This week I have been mostly making tea pots. I seem to cope with them best if I make a batch of about 5 or 6 at a time.
On day one I make the body, the lid, and the spout, and on day two, I put them all together, and add the handle.
To make the sort of handle that goes over the top of the teapot, I first pull a strap of clay with a wet right hand from a thick sausage of clay held in my left hand. The action is a bit like milking a cow. My right hand slowly and repeatedly pulls and flattens a ribbon of clay, and I have to wet my hand in a bucket of water from time to time.
Once the strap of clay is about the right length and thickness for a handle, I lay it out on a board carefully on its edge in an approximation of the curved shape that the handle will have on the pot, and allow it to stiffen up slightly.
After an hour or two the handle material is stiff enough to put on the pot. I score the places on the pot where the handle will be attached and add a thin slurry of liquid clay to the places. I then lightly position the handle in place and make any adjustments to its shape, and height that might be needed. I put a temporary clay prop between the inverted lid of the teapot and the underside of the handle to add support to the handle that I have positioned on the pot. To ensure that the prop does not stick to the handle, I put a little piece of paper or plastic bag between the prop and the handle. Once I am happy with the position and size of the handle, I firmly finish each joint.
Most of the teapots that I made this time had handles that went over the top of them. I also made a couple of pots with the handle at the back. The teapots in the photographs have a thin coat of white slip over the stoneware clay. They now need to dry for a few days before I can glaze and fire them.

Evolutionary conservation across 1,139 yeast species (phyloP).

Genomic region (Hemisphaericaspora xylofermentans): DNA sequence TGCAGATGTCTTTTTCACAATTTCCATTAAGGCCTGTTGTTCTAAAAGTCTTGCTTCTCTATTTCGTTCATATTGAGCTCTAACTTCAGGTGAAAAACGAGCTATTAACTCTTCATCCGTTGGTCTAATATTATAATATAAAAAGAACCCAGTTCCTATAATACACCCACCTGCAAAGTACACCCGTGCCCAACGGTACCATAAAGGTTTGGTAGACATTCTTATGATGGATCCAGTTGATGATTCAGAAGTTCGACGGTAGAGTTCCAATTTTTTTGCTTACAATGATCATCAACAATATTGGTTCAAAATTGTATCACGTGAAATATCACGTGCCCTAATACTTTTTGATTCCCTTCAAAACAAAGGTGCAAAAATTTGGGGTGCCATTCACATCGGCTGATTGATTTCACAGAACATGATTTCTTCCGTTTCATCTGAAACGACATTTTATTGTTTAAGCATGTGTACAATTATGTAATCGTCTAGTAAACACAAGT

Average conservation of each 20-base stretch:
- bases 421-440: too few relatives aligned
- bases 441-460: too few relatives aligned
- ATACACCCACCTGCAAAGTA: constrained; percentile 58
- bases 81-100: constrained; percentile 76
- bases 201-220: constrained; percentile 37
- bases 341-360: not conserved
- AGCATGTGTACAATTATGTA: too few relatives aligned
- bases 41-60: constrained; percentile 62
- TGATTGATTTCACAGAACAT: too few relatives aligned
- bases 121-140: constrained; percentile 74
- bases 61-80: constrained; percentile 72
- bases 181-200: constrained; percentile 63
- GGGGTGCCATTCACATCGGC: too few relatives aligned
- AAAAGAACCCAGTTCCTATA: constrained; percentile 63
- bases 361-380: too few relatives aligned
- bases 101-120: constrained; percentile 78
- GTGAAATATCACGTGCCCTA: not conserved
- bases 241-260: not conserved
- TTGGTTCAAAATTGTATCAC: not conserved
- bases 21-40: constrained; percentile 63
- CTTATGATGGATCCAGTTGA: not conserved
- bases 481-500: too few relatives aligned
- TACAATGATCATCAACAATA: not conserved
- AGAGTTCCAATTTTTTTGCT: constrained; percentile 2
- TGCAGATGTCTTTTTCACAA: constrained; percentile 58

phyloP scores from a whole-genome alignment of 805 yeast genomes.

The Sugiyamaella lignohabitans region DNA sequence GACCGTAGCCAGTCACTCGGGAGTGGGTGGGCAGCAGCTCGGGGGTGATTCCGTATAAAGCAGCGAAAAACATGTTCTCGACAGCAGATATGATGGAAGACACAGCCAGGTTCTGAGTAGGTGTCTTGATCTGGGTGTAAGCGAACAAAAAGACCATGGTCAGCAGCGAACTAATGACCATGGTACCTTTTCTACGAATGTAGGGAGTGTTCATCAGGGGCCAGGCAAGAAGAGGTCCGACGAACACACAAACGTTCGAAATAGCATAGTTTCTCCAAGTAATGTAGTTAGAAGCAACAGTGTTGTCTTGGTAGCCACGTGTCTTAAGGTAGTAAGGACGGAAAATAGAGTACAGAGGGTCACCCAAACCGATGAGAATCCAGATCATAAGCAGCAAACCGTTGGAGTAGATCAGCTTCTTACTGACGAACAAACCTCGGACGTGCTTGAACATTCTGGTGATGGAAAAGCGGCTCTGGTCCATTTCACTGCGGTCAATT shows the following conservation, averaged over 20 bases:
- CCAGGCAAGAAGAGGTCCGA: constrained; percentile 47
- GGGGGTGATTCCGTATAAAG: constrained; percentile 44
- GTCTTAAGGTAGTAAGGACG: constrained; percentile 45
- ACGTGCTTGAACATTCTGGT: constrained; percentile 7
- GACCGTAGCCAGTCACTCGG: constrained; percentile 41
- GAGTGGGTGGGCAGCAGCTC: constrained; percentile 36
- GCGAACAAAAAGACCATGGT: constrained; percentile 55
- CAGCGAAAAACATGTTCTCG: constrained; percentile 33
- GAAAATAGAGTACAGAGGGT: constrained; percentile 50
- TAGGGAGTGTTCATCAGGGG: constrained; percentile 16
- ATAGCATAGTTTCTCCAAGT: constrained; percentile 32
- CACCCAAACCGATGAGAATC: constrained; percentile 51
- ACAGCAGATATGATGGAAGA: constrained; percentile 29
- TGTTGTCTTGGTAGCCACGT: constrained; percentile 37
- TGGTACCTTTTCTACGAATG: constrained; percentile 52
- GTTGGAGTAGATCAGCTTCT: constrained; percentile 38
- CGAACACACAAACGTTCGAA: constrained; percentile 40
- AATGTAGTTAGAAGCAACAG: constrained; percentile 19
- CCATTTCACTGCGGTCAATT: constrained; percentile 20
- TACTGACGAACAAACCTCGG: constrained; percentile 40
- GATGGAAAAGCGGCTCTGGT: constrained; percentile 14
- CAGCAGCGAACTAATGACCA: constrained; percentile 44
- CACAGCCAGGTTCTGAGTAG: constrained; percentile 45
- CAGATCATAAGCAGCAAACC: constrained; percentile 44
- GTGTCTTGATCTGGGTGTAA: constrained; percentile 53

I am starting to give regular classes to a small group of teenagers that seem keen to learn pottery. We made these birds in my hour long Wednesday class. We will add some slip decoration to them next week. I am really enjoying my time with this little group.
Winter is really here now, some of the hills have started to sport a fine mantle of gray on their upper slopes, and the higher mountains are white with deeper snow.
To celebrate the first signs of snow, we went for a walk beside the sea. We live about a mile away from this beautiful stretch of the coastline.
I became very interested with the textures I saw around me,
from the muddy cliffs,
to rocks at my feet. Looking at small rocks in the sand, you can pretend that you are flying over the desert, and that the rocks are huge, and that the patterns in the sand which are left by the retreating seawater, are in fact dry river beds.
Small rock pools make interesting shapes and patterns.
A few bits of drift wood give movement and scale.
I like the tangle of seaweed.
Here is an abstract foam painting on the sand.
An elegant curve of seaweed and foam that might inspire shapes and lines on a pot.
Zigzag foam patterns in the water.
Lines on the sand, lines in the water, and more lines in the sky.
Smudgy gray block clouds.
A winter sky.
Lumps and bumps in the sky, and on the sand.
The sea makes dogs bark and run wildly full of joy. I feel space, an expansion of ideas, and more clarity of purpose. Heck, it's fun out there!